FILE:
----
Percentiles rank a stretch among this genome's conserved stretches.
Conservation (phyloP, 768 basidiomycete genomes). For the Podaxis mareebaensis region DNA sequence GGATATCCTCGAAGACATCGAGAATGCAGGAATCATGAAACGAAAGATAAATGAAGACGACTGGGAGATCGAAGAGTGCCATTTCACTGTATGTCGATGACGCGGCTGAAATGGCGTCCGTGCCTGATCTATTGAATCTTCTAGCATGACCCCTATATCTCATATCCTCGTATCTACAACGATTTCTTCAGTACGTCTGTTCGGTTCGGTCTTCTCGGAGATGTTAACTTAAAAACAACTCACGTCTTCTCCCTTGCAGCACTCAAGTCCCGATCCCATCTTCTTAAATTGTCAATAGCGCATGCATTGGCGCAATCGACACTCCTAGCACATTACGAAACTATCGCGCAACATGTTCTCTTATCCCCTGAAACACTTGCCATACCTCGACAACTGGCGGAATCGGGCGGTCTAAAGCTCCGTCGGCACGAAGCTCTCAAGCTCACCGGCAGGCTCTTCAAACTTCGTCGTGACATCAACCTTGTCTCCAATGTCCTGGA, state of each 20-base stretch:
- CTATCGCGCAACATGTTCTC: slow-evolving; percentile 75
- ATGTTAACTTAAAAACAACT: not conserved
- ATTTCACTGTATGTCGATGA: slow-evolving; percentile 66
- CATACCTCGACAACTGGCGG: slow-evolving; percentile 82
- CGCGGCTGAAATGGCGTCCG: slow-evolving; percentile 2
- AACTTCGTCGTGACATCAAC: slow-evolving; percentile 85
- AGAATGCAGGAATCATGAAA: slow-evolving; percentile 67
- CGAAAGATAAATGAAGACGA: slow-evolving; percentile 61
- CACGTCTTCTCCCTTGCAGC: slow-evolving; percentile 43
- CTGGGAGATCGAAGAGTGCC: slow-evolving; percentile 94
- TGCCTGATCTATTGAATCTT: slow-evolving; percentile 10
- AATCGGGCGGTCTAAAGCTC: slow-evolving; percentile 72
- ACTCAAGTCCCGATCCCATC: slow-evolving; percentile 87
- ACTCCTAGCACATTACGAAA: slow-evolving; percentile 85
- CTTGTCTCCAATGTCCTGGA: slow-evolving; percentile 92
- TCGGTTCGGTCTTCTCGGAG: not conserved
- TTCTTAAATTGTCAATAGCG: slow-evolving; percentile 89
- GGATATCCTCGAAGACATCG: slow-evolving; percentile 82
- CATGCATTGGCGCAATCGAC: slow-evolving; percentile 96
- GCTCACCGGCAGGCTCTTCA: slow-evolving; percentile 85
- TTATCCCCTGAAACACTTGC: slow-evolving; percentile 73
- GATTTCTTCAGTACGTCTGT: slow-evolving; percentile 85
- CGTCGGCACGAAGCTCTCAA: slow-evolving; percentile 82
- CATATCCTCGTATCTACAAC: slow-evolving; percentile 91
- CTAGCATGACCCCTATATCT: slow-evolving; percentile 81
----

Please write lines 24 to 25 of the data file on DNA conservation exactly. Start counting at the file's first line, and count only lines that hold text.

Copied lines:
- GATTTCTTCAGTACGTCTGT: slow-evolving; percentile 85
- CGTCGGCACGAAGCTCTCAA: slow-evolving; percentile 82